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Places to Watch: 3 Forest Regions at Risk Right Now
By Mikaela Weisse and Katie Fletcher
This edition of Places to Watch examines forest clearing detected between Nov. 9, 2017, and Jan. 31, 2018 in Indonesian Papua, Cameroon and Brazil. Due to occasional cloud cover that can obscure satellite recognition, some loss may have occurred earlier.
Oil Palm Plantation Encroaching on Primary Forest in Indonesian Papua
Fears that the forests of Indonesian Papua would be the next frontier for oil palm expansion are coming true, according to new satellite imagery analysis. Papua is home to more than a third of Indonesia's remaining intact forest and experienced unprecedented tree cover loss in 2015 and 2016. GLAD alerts since November show further forest clearing, most likely for oil palm.
According to a report by the NGO awasMIFEE!, various Indonesian government agencies have actively promoted large scale-agricultural investment in southern Papua. This has resulted in several new oil palm projects, including investment in the PT Bio Inti Agrindo (PT BIA) concession highlighted in the previous edition of Places to Watch. PT BIA Block II has resulted in more than 20,000 hectares (49,500 acres) of tree cover loss since 2013, most of it in primary forest, with around 2,300 hectares (5,580 acres) affected since November, according to GLAD alerts.
However, this loss of primary forest has sparked opposition. Norway's central bank divested from PT BIA owner POSCO Daewoo in 2015 over deforestation concerns in the concession and in June 2017, Mighty Earth sent out a letter warning palm oil buyers that purchases from POSCO Daewoo would violate their No Deforestation and RSPO (Roundtable on Sustainable Palm Oil) commitments. More than 20 companies including Clorox, Colgate Palmolive, IKEA, L'Oreal, Mars and Unilever have said they will exclude POSCO Daewoo from their supply chains. In December, Boots, the UK's largest drugstore retailer, dropped its retail partnership with POSCO Daewoo. In response to this pressure, POSCO Daewoo reportedly instated a temporary moratorium on new clearing, and since the start of 2018, there have been less than 10 hectares (25 acres) of GLAD alerts detected within the concession.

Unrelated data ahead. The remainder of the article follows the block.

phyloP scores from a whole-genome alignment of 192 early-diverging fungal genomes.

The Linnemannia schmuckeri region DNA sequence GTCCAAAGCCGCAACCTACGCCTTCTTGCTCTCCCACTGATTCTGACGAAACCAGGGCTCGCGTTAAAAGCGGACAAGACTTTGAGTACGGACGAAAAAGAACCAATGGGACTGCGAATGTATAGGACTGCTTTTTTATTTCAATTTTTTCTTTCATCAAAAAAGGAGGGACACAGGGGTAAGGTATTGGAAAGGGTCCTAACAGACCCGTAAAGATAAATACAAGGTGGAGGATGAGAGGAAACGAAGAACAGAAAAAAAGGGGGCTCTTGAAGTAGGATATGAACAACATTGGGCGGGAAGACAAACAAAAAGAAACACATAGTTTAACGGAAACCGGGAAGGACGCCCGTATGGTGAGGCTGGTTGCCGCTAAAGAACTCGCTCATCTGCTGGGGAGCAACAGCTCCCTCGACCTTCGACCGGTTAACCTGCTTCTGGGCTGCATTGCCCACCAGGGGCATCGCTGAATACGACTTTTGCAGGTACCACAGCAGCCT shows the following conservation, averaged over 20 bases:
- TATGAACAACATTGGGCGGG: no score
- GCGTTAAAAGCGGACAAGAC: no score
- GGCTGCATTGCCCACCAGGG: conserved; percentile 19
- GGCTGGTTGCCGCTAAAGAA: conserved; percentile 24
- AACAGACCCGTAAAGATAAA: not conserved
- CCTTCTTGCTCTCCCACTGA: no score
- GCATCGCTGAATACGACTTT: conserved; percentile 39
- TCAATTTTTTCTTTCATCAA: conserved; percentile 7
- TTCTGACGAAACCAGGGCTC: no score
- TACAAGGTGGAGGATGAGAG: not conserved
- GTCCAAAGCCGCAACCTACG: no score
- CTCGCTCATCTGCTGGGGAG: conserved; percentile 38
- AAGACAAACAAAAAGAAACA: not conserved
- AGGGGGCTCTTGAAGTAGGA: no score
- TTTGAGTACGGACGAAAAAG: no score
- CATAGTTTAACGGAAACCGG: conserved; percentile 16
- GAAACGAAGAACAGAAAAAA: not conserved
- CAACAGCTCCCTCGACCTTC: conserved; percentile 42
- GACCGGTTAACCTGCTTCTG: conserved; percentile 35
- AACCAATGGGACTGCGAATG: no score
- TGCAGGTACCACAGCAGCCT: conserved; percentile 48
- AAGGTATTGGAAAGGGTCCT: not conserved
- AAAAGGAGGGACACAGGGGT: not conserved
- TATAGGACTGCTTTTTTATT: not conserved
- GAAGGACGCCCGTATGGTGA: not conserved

Cameroon Rubber Plantation Nears Protected Habitat of Elephants, Gorillas and Leopards
A rubber plantation company in Cameroon is expanding its activities toward the edge of the Dja Wildlife Reserve UNESCO World Heritage Site. GLAD tree cover loss alerts show nearly 1,000 hectares (2,500 acres) of tree cover were affected from November 2017 through January 2018, including previously unfragmented intact forest areas. In total, more than 3,000 hectares (7,500 acres), an area about one-fourth the size of Florence, Italy, has been cleared since 2014. The UNESCO forest area is home to endangered species such as chimpanzees, forest elephants, western lowland gorillas, and a nearly extinct leopard species, with neighboring villages home to around 9,500 people.
The rubber plantation is owned by Sudcam, a subsidiary of the world's largest natural rubber company Halcyon Agri Corporation, with a China-based parent company Sinochem International. According to a CIFOR report, Sudcam has come under scrutiny because the plantation expansion involves clearing of "some 40,000 hectares of natural forests" buffering a park with rich biodiversity and protected species. The report notes that while the project has the potential to create needed employment in the areas, many of the communities are not eligible for compensation for loss of customary land to the plantation, as Cameroonian expropriation laws do not recognize customary rights. UNESCO authorities and Greenpeace have raised concerns over the project's impacts on community rights and the Dja Wildlife reserve.
Brazil's Brutal 2017 Fires Cause Massive Forest Degradation
Brazil's fire season in 2017 was among the most severe since fire detection began in 1999. Analysis suggests that more and more of these fires are happening in natural forest, in areas that normally would only burn very rarely. In the Amazon, where nearly all of these fires are manmade, officials attribute the increase in fires last year to a lack of law enforcement for fire use. Fires are also linked to forest degradation, which makes forests more vulnerable to future fire, and deforestation, which causes local drought that makes fires more likely.